The 2ft-gauge railway at Amerton Farm in Staffordshire is home to three ‘unusual’ locos built by EE Baguley of Burton-on-Trent in the 1930s-1940s, writes Phil Barnes.
Among these three ‘unusual’ locos are the 1935-built Trentham Express, formerly Golspie, loco No. 2085 and the 1939-built No. 3024 Dreadnought. Both are steam outline, diesel-powered locomotives with mechanical transmission and thus not unreasonably known as ‘pretenders’.
No. 2085 has been housed in the workshops undergoing restoration, and its 60hp Perkins 4.270 diesel engine was started for the first time in over 20 years in April 2013. Further work on this machine included repairs to the linkage of the forward and reverse gearbox and re-machining of components in the three-speed gearbox which was retro-fitted in 1938. The culmination of this work was that the loco ran up and down the yard outside the workshops in September 2016.
When new, this four-ton loco was supplied to the Trentham Gardens railway in Staffordshire and was powered by a Baguley petrol engine, which was replaced at the same time as the gearbox. After service at Trentham, it landed up at Alton Towers, albeit never used there, before relocation to Amerton in May 2000 and thus this machine has never been out of the county it was built in! The loco is still deemed to be very original and once fully refurbished, will be repainted into Trentham Gardens Railway red and re-named Golspie.
By the seaside
The second of the 1930s ‘pretenders’ machines is the 3½-ton Dreadnought, which first went to Wilson’s Pleasure Railway at Allhallows-on-Sea and was initially fitted with a 24hp Ford petrol engine. After the Second World War, it moved to the pier railway at Walton-on-the-Naze, Essex, where it was re-engined with a Lister FR2 and later an SR3 18hp engine; however, it retained its two-speed gearbox, which feeds the front axle by chains, with coupling rods linking to the rear axle. After the pier was damaged by a storm in the late 1970s, Dreadnought underwent a couple of relocations in the 1980s before arriving at Amerton in 1991. After that, it has undergone a rebuild to near original condition, but keeping its SR3 engine and today is fully air-braked, so it can work the railway’s passenger stock. In 2016 Dreadnought was also out of service like Golspie, in need of an engine and gearbox overhaul.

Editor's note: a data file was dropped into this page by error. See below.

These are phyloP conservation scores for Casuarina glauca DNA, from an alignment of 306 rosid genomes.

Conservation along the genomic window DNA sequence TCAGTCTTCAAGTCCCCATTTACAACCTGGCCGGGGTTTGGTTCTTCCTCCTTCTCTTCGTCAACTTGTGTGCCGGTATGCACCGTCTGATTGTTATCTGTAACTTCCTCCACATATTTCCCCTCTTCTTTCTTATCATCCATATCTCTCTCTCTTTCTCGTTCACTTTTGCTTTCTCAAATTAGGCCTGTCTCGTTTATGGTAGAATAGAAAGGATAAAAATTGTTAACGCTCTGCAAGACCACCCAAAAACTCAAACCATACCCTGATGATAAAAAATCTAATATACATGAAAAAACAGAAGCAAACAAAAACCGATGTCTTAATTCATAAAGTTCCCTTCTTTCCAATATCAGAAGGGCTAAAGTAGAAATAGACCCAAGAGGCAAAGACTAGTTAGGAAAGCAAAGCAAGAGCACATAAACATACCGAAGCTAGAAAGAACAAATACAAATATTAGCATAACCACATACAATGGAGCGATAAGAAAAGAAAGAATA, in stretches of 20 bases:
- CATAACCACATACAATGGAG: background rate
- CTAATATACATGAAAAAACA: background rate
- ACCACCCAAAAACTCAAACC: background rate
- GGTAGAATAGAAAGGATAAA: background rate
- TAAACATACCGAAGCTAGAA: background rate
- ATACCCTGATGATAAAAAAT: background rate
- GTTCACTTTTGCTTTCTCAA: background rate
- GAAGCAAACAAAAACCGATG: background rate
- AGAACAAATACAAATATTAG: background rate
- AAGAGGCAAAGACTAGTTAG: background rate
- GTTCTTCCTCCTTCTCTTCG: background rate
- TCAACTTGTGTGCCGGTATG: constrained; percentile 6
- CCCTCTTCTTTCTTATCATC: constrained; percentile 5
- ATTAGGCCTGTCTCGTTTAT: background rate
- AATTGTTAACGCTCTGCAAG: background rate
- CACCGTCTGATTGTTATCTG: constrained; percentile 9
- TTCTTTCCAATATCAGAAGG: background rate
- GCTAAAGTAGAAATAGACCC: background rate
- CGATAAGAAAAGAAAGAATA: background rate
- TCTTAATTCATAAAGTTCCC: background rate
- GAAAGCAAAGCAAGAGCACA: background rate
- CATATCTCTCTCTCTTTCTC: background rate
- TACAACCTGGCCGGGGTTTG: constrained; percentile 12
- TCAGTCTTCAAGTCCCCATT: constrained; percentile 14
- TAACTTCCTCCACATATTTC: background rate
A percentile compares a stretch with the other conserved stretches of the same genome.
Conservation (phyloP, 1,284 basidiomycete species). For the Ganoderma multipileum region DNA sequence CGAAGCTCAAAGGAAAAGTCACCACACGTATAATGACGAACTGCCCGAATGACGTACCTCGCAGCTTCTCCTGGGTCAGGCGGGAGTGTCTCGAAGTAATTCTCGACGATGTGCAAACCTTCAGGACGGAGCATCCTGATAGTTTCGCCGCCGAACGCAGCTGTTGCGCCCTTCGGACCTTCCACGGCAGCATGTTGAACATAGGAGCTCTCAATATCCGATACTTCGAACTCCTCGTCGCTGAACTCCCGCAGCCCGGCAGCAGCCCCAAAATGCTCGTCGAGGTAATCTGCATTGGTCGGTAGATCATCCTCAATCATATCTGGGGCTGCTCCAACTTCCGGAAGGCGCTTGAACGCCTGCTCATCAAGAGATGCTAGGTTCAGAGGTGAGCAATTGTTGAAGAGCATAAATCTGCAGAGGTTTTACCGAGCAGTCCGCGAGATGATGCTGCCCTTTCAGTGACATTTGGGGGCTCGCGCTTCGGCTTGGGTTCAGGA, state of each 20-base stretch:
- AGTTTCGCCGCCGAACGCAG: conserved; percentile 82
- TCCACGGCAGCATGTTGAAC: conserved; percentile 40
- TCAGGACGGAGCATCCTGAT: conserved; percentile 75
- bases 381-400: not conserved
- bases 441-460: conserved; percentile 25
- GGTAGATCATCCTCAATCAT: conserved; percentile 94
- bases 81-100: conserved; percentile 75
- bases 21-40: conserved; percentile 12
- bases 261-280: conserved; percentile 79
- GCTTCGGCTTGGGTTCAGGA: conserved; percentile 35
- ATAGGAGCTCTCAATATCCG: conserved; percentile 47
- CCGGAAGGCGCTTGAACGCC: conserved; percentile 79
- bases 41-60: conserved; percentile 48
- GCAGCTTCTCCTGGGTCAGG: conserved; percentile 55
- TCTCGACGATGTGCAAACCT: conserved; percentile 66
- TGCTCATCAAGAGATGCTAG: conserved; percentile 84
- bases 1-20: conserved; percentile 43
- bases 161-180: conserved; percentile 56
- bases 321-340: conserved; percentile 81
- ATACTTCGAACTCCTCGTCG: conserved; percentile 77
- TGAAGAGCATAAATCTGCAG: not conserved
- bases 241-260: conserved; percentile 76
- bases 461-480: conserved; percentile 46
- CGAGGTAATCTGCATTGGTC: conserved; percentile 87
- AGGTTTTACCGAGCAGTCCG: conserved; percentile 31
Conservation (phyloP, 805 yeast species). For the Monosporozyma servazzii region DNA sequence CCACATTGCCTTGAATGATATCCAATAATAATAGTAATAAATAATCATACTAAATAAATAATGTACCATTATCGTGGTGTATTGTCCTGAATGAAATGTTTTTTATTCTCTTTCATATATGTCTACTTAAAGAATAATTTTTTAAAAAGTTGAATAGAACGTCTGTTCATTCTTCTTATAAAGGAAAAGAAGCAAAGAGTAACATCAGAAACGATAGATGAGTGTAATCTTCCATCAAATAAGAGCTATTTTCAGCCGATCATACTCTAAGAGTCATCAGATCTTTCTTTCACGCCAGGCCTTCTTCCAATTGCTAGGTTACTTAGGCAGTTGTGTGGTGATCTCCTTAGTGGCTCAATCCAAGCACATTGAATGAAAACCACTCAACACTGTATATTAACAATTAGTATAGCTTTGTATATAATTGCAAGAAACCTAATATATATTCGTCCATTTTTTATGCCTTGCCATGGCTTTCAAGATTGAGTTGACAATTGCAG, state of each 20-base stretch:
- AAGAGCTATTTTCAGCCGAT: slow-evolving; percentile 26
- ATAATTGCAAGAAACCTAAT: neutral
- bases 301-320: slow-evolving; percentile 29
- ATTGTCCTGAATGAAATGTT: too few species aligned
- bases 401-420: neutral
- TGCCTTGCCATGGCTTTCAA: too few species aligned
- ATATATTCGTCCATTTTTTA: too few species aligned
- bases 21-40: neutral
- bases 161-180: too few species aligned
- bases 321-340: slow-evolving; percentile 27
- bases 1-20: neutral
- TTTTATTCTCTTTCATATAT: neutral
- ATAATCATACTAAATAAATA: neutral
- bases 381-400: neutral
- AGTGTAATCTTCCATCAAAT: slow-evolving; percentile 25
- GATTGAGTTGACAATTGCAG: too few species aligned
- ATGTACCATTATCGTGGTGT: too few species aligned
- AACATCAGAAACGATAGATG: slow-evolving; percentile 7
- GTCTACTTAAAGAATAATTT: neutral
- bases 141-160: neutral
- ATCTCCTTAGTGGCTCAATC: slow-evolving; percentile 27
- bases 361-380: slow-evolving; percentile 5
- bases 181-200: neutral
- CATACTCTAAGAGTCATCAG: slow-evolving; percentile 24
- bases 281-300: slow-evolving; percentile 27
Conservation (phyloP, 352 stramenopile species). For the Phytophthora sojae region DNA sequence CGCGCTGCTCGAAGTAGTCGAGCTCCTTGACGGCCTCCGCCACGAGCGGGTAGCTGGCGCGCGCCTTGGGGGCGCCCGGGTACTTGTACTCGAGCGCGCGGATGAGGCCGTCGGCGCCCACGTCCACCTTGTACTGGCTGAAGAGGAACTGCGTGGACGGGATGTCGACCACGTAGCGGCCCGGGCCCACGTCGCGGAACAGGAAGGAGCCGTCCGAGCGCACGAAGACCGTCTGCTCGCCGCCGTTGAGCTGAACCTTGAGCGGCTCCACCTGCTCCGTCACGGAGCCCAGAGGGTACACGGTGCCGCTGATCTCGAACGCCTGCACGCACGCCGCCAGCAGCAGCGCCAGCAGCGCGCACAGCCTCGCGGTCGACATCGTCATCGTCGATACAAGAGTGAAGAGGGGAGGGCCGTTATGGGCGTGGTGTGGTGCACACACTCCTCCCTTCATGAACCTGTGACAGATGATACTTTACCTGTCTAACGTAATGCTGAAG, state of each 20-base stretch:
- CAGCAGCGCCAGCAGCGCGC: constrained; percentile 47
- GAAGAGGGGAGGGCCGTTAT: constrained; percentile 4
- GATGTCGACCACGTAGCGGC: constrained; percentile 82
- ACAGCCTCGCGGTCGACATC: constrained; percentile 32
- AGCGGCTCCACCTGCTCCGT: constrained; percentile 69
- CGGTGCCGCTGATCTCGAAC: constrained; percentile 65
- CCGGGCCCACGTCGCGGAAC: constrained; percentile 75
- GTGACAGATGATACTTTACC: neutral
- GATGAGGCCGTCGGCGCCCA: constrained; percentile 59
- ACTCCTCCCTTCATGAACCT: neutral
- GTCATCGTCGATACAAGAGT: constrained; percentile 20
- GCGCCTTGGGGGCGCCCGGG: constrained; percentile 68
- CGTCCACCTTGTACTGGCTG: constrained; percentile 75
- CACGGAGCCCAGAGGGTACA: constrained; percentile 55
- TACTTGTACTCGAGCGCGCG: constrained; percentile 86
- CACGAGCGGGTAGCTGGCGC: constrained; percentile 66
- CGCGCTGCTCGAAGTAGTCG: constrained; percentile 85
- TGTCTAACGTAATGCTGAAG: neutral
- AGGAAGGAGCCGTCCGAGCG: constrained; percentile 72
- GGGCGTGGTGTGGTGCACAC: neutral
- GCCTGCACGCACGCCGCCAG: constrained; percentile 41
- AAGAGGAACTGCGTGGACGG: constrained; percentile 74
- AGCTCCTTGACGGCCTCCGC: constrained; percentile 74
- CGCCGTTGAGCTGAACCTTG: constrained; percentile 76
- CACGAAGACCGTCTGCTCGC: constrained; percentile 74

In late 2017 a third ‘pretender’ arrived at Amerton in the form of loco No. 3235 of 1947. This engine first saw use at Butlins, Skegness, before being moved to Butlins, Filey, in 1953 where it remained until 1976, when it entered ‘preservation’. It was stored at several locations including Callington, Cornwall, and Colne, Lancashire, after which in 2007 it returned to the Tamar area at Bere Ferrers station before being sold privately to an Amerton member, arriving there in October 2017. Ironically, when No. 3235 arrived at Amerton, its older sister Dreadnought was undergoing the aforementioned engine rebuild. However, looking at various pictures of No. 3235, it will need more than an engine rebuild to make it serviceable!
As well as this hat-trick of Baguley ‘pretenders’, there are three Baguley-built coaches here – two of which worked at Wilson’s Pleasure Railway in Kent (coaches Nos. 3025 and 3026 of 1939); the other one is No. 3474 of 1956 which worked on the Walton-on-the-Naze Pier Co’s railway. Additionally, the 1984-built diesel shunter No. 3782, RNAD A10, also arrived at Amerton in 2017. It would therefore be fair to say, that Amerton in Staffordshire now has a fair collection of Baguley of Burton-on-Trent, Staffordshire products in its collection!
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